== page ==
Unions back use of armed guards on vessels.
Seafarers unions have backed the use of armed military personnel on board ships transiting piracy prone areas ?where appropriate?, while at the same time reiterating their resistance to the arming of seafarers themselves.
The policy brings the International Transport Workers" Federation broadly into line with leading shipowner organisation BIMCO, which argues that while shipowners should concentrate on implementing best practice guidelines, armed services shipriders might be suitable in some circumstances.
A meeting of ITF seafarer representatives in Berlin also condemned unnamed major flags of convenience for their failure to take concrete action on the piracy issue.
Although tacitly conceding that most FoC nations lack the capacity to project their armed services worldwide, a statement from the union grouping argues that none have even volunteered to allow their jurisdictions to be used for the prosecution of alleged pirates.
?It is unforgiveable that the major flag of convenience states have done little more to fight piracy than sign pieces of paper,? the statement said.
The meeting also professed itself ?gravely concerned? by attempts to prevent payment of ransoms, and maintained that it is the duty of shipowners and flag states to take all necessary measures to swiftly reunite seafarers with their families when they are held hostage.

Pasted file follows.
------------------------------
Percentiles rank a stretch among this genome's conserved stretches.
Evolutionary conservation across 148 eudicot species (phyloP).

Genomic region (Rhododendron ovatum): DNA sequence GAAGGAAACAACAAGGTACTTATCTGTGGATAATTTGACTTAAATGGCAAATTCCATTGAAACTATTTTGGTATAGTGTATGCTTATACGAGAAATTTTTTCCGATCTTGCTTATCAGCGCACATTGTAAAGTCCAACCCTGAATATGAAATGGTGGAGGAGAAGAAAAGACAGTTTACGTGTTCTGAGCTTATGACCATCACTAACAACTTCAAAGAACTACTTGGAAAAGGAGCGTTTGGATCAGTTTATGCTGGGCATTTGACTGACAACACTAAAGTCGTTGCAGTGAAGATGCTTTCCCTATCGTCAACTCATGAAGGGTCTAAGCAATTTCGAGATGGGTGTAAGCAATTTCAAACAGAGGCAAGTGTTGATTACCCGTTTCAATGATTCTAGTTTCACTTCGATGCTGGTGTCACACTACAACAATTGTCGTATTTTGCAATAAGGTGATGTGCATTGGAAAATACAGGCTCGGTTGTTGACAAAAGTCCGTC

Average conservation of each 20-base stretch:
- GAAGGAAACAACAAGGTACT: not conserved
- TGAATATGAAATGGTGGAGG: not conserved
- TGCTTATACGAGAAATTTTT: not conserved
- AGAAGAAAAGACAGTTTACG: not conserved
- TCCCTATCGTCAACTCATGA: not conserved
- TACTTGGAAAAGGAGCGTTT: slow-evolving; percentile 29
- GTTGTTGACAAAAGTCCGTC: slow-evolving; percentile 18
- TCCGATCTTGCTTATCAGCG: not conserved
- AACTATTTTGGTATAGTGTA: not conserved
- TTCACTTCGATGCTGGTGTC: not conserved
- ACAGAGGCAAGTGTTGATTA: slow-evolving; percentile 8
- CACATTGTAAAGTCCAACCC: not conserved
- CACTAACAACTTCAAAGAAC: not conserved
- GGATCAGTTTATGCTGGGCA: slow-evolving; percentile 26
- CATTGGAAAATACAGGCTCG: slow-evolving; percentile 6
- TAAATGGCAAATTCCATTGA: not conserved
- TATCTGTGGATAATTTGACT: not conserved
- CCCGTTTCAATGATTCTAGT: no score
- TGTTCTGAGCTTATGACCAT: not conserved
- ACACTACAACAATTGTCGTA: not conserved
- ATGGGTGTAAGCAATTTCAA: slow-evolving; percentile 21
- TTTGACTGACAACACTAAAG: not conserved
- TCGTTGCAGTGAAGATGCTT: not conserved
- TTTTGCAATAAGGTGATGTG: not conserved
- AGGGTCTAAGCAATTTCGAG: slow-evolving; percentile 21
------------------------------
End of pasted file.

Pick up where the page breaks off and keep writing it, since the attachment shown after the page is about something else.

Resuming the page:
In response to such concerns, the ITF will shortly launch an international petition for tougher action on Somali piracy, and will seek to raise half a million signatures worldwide between now and World Maritime Day on September 23.
The call will be for governments to ?dedicate significant resources? to the problem, in a bid to find ?real solutions?. States said to be ?ducking their responsibilities? will be asked to follow the lead of those actively involved in counterpiracy efforts.
ITF maritime co-ordinator Steve Cotton said: ?This decision has empowered us to build a worldwide campaign to put pressure on all governments to close the gap in their anti-piracy efforts. At the end of last year we warned that a point had been reached where the affected area had become too dangerous to enter, except in exceptional circumstances.
?We also highlighted the scandalous negligence of countries making billions from ships they are doing nothing to protect. There has been no improvement since then.?